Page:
Value stocks spent over a decade in the wilderness. But after a rebound in 2022, we believe the style is on track for a multi-year resurgence. In our analysis, valuations remain cheap, earnings are growing, and the inflation and interest-rate environments may be supportive. Greater investment in the traditional industrial economy should be another positive support. Growth stocks may manage to do well in fits and starts, but the trend looks to us to be in value’s favor.
Valuations look attractive to us even after the value style’s outperformance in 2022. At the end of March 2023, the trailing price-to-earnings ratio for the MSCI World Value Index was about 13.5 times, compared with 31 times for the MSCI World Growth Index.1 This gaping disparity exists even though earnings growth for the two styles is nearly similar. Trailing earnings per share for the MSCI World Growth Index have expanded about 54% over the past decade. This performance is not too far ahead of the 45% rise in earnings of MSCI World Value companies.2 (See Figure 1). That means an investor who invests in the growth index is paying more per unit of earnings growth than an investor who chooses value.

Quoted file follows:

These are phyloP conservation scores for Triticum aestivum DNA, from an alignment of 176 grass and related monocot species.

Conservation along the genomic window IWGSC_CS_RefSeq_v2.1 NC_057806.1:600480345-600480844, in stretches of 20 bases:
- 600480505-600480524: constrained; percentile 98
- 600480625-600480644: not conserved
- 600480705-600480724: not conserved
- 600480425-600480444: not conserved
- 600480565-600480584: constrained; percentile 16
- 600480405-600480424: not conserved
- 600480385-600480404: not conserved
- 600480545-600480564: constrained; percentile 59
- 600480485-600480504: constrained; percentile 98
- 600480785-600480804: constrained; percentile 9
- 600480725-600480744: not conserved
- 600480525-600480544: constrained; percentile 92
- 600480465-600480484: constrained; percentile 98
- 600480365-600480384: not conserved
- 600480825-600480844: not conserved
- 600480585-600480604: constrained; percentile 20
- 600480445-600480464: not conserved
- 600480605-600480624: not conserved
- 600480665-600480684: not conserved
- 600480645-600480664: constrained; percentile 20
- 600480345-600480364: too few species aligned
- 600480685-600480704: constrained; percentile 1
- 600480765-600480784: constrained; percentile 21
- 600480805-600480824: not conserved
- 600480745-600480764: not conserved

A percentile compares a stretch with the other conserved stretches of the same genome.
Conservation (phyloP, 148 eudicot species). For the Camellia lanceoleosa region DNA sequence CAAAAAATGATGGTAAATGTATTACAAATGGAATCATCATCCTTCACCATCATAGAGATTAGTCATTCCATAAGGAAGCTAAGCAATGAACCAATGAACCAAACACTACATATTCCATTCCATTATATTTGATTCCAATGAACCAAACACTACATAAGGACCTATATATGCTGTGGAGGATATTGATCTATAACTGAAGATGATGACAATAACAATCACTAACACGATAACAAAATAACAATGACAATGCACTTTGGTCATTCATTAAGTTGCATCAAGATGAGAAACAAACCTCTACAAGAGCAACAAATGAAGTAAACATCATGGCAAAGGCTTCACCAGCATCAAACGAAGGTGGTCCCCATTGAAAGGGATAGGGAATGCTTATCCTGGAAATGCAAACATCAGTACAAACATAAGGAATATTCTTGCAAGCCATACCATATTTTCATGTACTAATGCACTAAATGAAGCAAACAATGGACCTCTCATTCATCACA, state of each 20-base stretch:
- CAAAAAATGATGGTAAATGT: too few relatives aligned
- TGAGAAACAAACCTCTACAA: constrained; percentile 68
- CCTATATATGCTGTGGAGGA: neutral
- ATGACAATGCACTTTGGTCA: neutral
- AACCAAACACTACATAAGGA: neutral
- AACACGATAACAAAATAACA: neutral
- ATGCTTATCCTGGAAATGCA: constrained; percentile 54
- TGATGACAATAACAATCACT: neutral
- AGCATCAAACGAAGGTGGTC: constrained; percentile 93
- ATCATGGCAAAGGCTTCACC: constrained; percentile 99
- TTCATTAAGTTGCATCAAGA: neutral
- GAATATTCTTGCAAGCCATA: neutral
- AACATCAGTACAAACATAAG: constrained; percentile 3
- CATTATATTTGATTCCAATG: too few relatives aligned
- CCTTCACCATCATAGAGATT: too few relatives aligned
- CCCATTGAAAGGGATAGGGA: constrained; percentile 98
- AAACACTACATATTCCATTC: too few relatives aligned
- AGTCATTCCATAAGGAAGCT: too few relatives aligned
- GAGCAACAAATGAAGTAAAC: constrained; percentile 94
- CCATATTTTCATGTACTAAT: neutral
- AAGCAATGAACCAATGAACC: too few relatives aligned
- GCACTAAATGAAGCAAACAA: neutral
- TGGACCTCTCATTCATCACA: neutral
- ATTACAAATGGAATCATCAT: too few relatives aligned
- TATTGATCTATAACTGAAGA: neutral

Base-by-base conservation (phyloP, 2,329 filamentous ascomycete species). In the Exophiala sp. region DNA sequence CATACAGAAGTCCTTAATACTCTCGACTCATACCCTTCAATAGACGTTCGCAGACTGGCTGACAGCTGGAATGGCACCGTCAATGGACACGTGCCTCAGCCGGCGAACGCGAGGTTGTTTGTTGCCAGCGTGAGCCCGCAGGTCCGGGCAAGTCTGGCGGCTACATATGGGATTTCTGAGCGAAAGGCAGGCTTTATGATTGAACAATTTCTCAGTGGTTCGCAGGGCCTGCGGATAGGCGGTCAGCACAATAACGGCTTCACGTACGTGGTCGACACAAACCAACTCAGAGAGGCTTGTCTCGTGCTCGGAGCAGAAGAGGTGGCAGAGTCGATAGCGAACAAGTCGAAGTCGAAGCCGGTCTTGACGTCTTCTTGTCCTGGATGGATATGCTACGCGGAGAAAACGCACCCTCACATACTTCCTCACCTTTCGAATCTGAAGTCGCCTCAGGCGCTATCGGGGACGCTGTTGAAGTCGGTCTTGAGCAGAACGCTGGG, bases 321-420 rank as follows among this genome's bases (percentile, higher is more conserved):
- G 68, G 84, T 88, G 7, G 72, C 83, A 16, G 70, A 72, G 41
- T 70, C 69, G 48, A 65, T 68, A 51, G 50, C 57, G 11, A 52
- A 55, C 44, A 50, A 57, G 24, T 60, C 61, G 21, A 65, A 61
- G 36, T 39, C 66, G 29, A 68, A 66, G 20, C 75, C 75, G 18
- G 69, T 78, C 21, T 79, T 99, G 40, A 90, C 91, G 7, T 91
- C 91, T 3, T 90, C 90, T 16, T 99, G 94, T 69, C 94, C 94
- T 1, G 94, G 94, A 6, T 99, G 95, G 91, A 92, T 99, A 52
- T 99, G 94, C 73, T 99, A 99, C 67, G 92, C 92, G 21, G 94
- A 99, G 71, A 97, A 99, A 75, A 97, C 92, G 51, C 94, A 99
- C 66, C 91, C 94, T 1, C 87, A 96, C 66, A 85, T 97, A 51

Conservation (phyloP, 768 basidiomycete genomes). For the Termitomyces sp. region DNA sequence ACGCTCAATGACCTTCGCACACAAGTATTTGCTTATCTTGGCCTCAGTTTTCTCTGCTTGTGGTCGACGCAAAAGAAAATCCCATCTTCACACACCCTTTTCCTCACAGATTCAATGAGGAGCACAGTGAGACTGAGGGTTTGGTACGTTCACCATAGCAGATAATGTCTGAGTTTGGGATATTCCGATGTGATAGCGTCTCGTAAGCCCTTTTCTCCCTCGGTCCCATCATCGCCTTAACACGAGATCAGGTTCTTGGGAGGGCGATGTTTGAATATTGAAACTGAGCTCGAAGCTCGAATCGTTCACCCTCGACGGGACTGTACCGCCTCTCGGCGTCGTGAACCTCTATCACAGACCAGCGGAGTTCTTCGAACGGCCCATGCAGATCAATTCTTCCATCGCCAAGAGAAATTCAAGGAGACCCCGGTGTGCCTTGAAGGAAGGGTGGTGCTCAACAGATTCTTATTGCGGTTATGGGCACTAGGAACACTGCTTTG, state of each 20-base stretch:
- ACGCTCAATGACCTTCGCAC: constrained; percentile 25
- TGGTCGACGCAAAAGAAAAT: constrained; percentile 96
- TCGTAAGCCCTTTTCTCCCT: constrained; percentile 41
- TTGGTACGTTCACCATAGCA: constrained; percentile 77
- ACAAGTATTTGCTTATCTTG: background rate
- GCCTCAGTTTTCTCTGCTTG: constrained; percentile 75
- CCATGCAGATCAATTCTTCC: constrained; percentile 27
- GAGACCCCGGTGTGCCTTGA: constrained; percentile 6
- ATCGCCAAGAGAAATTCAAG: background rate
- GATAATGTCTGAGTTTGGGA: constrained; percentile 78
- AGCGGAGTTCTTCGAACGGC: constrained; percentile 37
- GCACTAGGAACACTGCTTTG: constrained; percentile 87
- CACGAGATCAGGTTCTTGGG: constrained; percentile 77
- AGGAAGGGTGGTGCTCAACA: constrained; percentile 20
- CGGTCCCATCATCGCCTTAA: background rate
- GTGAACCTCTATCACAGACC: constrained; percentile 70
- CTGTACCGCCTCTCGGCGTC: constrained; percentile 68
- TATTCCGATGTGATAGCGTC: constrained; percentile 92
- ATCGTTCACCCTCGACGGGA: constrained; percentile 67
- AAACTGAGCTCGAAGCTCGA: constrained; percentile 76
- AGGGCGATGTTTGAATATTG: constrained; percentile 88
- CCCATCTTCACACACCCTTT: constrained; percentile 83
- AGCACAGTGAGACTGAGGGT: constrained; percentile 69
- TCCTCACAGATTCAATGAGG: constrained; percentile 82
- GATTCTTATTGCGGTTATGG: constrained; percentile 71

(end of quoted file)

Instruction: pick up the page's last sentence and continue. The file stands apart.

The growth index has seen its multiple expand dramatically over the past decade, while the multiple for value stocks has barely budged (See Figure 2), leaving the premium over value at levels higher than the tech bubble of the early 2000s.3 This gap is unlikely to remain, in our view. Value company earnings have been strong, which we think may cause multiples to start to converge as the year continues.
A bullish backdrop